Capuano Should Return As Isles Head Coach
New York Islanders interim head coach Jack Capuano took over the head duties behind the bench after former coach Scott Gordon was fired after the team had gone 4-10-3 at the start of the season and continued to lose 20 out of 21 games up until December. Since Capuano has taken over, the Isles have gone 23-22-8, including a 22-14-6 stretch since December 15th. As a result, the Islanders are tied with the Northeast division leading Bruins for the most points in the Eastern Conference since that date.
I was a bit skeptical when Scott Gordon was fired. The team lacked goal scoring and had Michael Grabner (who was not yet a scoring machine) and Mike Mottau replace the injured Kyle Okposo and Mark Streit. Although both are effective athletes, they were not the same type of players that were lost. Plus, the organization is notorious for firing coaches, thus removing any systems that are put in place and creating a carousel of coaching methods that are taught, forgotten and taught again year after year, preventing consistency.
The difference with Capuano is that he was teaching the same system that Scott Gordon had started and had been doing it for years through the team's AHL affiliate, the Bridgeport Sound Tigers. And to make his transition to the NHL a little easier, almost everyone on the current roster had been coached by him before, whether with the Isles when he was an assistant coach for Ted Nolan or the head coach of the Sound Tigers. It almost feels like everyone who has worn a Sound Tigers jersey has played with the Islanders this season since the team has over 500 man games lost to injury. Yes, I said 500. The highest in the league.
So if the roster pretty much hasn't changed, (besides getting worse as more players were shut down for the season including Mark Eaton, Mottau, Trent Hunter and Doug Weight), then what is Capuano doing differently? Well he adjusted the system that Gordon had implemented, a system that had been called out in the past, most notably by former defenseman Brendan Witt. Gordon's overspeed forechecking system uses an aggressive attack by the forwards and involves the defense with the offense as well, which at times put certain defenders out of position. Capuano's changes have allowed the Islanders to adjust and play a more controlled style. And best of all, the interim coach has found a way to connect to these players and they have responded. Not only are these guys playing for him, but they're playing for each other. Under Capuano, the entire team has developed a "you mess with one of us, you mess with all of us" mentality. Whether it be with fists or goals, the Islanders have found a way to get even and compete with the best of the league.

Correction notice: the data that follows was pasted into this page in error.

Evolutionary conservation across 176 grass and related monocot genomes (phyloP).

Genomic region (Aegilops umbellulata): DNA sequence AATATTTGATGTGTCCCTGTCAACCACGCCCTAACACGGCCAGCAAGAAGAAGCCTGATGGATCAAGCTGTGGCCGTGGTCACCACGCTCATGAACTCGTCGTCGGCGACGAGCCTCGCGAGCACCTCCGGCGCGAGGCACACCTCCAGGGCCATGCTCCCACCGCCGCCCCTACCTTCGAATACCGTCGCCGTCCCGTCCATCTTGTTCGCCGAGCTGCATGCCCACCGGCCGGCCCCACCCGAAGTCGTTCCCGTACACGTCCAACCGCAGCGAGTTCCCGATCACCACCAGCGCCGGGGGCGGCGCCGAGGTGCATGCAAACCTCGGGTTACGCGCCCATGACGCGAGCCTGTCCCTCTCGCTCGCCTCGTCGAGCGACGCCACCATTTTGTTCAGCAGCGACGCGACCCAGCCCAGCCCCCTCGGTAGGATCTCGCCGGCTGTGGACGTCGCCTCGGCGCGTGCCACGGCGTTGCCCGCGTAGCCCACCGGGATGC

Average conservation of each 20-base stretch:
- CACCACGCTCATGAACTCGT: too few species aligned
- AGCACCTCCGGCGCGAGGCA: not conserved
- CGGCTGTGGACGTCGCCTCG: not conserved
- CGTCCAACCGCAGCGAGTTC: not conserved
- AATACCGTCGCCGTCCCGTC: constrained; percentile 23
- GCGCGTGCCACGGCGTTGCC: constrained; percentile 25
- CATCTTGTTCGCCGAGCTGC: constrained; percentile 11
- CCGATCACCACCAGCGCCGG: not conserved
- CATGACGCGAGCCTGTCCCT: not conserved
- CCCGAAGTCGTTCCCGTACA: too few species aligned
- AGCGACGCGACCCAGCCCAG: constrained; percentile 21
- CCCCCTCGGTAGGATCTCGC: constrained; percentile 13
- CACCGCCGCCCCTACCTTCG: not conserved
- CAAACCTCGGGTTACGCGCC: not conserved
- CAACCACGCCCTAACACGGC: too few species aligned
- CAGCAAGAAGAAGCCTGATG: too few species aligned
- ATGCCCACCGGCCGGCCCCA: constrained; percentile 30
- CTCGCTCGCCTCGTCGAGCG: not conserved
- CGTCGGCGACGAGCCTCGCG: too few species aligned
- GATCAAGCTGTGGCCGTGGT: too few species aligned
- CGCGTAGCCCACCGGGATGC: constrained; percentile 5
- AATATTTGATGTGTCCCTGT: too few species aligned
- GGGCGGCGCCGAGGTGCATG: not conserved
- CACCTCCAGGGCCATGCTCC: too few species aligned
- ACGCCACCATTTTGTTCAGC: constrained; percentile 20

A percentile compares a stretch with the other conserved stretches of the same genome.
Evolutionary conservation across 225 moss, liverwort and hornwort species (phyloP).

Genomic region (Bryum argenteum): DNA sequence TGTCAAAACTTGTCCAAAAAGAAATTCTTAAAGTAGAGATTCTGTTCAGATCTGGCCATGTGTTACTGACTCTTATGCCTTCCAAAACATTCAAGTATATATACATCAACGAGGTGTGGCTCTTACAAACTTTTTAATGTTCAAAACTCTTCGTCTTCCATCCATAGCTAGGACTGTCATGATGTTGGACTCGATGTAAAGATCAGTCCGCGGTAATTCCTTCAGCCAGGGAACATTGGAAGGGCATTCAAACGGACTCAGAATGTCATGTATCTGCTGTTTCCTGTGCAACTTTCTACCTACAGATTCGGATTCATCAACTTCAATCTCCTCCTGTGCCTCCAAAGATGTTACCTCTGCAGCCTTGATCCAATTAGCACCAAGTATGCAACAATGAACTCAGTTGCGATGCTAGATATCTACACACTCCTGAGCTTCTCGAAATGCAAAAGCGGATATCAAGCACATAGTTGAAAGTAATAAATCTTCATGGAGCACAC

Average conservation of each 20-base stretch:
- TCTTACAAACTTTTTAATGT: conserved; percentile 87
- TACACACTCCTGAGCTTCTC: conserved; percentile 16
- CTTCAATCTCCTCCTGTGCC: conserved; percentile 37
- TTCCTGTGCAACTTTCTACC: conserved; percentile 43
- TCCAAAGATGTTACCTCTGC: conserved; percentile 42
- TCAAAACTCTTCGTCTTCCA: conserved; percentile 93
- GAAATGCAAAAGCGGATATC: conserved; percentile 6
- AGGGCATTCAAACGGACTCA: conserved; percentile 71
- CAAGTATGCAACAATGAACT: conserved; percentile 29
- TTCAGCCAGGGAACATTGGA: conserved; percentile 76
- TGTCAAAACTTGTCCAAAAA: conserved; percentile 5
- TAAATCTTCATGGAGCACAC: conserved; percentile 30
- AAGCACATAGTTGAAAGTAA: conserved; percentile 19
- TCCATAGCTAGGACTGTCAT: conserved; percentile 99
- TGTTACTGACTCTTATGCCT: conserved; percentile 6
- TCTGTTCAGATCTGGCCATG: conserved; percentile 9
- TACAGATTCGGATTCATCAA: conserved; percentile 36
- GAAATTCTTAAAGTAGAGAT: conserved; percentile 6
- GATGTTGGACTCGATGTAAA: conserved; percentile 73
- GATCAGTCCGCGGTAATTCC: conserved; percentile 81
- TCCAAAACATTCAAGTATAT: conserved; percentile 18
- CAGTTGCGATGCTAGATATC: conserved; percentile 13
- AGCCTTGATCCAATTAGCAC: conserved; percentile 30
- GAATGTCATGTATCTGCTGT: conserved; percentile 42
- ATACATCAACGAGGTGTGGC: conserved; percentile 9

The New York Islanders have traditionally rewarded their players, current and retired, with jobs within the organization. Doug Weight has a job lined up for him once his current contract expires. The fact that he was used as an assistant coach in practice this year to help out the power play units was not an extension of courtesy. Former Islander Ken Morrow is the Director of Pro Scouting and Eric Cairns and Steve Webb are still involved with the Islanders to this day. Mike Dunham, who only wore an Islanders jersey for a short period, is currently the Islanders goaltending coach. And let's not forget the obvious: former back-up goaltender Garth Snow is the current GM of the team. It would almost be uncharacteristic of the Islanders to not bring back Capuano considering he has been with the team in some way, shape or form for years.
So when you take all of that into consideration, the injuries, the losing streak and the lack of star power, and see that the Islanders are an above .500 hockey club since Capuano's promotion and only nine points out of a playoff spot, you have to wonder if he will be sticking around beyond next season. He might not get them into the playoffs this year, but he has taken a team that had one of the worst losing streaks in franchise history and completely turned the season around.
Forget uncharacteristic; if Capuano is not brought back for at least one season as head coach of the New York Islanders, it is just plain unfair.
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